From what I understand, each school sets their own criteria for meeting the requirement. In the College of the Environment, 60% of the course has to be on diversity topics (not sure how that is defined) in order to be listed as a course that meets the requirement. While I understand that we need standards so that the requirement actually has teeth, and doesn’t allow any class to just add an example from an underrepresented community and call it enough. However, I wonder if this does not meet the spirit of the requirement. Not having been part of those conversations, I don’t know specifically what the spirit was, but as one audience member pointed out, this 60% rule relegates diversity to “next door” status, some thing that stands alone or is not integral to all conversations. But integration can be tricky too—do we want to force everyone (even those who are not interested, qualified, in support of) to teach about diversity in their classes? This could certainly back-fire, and do more harm than good. But what kind of message are we sending to students when we make them separate classes?
One of the other panelists from the Psychology Dept. shared her experience team-teaching a course for undergraduate engineering students about diversity, with the goal of making their discipline more welcoming for women and underrepresented minority students. She described their 1 hour/week course as giving students the language to think and talk about their biases, assumptions, -isms, and when they have experienced discrimination, stereotypes, or other feelings of unwelcome. This kind of work requires a commitment from students, however small, to expand their thinking, which is good in one sense because those are the students who may be ready to engage in mind-changing explorations, but also leaves out those who might actually need it the most. But it sounds like a fantastic class, drawing from research and theory in the social sciences to inform and frame these experiences for students who have never had a way to structure their thinking on diversity before. It avoids the pitfall that an audience member raised, of having diversity teaching default to people sharing their personal stories, and amount to an “anemic” lesson, devoid of the richness and depth that can be offered by people who are experts in these theories.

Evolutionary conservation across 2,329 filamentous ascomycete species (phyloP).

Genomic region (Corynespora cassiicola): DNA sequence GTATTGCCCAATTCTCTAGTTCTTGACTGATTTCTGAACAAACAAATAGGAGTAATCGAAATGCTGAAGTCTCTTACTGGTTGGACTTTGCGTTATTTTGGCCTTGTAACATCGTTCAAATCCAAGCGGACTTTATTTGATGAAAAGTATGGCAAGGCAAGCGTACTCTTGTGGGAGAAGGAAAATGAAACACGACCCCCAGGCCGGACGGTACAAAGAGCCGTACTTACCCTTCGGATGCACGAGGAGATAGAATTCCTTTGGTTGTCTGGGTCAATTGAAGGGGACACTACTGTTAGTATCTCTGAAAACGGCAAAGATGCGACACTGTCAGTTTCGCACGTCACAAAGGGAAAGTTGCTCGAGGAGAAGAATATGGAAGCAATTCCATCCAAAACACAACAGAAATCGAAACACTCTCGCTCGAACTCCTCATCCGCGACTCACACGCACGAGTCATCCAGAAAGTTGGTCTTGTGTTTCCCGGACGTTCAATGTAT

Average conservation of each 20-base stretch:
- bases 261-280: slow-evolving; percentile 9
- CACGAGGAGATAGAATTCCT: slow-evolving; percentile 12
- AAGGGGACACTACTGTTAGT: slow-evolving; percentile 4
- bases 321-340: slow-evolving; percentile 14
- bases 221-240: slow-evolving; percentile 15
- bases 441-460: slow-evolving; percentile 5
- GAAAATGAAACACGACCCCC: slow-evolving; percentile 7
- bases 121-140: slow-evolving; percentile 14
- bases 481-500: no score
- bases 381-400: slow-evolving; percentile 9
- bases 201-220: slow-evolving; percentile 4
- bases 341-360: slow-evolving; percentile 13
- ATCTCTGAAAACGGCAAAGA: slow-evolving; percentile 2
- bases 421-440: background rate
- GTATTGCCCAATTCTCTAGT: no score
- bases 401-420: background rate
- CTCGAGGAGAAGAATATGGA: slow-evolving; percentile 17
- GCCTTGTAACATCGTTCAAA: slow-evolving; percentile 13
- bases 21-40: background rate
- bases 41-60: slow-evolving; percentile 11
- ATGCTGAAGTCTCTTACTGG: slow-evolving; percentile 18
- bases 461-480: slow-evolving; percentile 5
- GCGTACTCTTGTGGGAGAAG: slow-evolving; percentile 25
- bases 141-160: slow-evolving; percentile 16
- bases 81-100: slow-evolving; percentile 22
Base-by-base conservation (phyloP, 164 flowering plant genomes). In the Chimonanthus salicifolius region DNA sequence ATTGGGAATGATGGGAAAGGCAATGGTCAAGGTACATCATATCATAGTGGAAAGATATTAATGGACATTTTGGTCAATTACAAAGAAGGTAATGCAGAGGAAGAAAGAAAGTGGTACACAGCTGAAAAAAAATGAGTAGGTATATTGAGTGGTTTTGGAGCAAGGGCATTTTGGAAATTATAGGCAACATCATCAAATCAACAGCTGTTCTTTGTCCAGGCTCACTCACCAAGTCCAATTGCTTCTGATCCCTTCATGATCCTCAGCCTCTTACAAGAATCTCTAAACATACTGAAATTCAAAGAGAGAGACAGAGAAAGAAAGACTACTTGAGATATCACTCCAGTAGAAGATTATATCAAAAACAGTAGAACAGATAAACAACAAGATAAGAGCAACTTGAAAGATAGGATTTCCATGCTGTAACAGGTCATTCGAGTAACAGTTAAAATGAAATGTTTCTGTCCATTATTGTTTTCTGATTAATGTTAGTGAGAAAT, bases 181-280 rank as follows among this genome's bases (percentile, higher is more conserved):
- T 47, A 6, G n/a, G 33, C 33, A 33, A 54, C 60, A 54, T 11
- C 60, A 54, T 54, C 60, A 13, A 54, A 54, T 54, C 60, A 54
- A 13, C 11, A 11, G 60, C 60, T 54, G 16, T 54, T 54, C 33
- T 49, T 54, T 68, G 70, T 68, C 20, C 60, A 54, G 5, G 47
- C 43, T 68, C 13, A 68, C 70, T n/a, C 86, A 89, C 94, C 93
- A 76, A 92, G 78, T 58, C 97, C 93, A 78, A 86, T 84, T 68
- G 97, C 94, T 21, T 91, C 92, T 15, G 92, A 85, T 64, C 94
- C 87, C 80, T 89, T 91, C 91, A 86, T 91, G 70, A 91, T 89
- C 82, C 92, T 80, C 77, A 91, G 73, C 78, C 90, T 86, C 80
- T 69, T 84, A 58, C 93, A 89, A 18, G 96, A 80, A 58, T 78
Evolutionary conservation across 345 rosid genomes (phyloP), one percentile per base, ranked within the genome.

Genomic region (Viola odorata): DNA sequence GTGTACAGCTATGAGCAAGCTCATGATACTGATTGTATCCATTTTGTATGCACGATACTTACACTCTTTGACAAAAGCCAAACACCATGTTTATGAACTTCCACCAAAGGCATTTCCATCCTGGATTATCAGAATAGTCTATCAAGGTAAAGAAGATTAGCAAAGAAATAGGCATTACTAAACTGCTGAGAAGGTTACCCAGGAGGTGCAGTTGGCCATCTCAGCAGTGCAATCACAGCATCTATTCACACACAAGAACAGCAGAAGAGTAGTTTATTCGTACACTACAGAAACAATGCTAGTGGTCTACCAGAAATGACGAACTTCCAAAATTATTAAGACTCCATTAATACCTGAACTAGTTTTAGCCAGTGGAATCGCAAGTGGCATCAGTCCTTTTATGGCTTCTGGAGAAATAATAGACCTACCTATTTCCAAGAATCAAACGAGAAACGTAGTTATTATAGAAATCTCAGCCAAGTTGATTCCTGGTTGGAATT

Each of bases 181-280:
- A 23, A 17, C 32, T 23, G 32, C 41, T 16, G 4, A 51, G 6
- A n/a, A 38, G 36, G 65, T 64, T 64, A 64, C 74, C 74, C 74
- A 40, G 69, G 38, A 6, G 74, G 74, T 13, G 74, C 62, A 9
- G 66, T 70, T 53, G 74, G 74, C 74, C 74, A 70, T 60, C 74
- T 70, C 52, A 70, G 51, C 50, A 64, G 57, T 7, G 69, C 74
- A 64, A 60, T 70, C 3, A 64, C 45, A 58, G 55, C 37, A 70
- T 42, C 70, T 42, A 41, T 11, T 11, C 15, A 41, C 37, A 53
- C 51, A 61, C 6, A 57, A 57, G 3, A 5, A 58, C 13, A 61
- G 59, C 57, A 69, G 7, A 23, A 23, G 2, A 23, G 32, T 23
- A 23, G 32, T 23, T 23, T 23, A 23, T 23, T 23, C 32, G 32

“Every STEM needs a flower.”
“Ferocity mixed with humility…We must do it, but we can’t do it alone.”
“Is it still the dominant assumption that science is objective?”
“Institutional blocking” re: how we tend to keep the status quo.
“Universities like UW want/need to be on the leading edge and diversity is an edge.”
“We need to let diverse perspectives change the way we do our science.”
“The environment suffers because people without power suffer.”
“The social, ethical, political pieces are harder to solve than the science.” = job security for PHGers?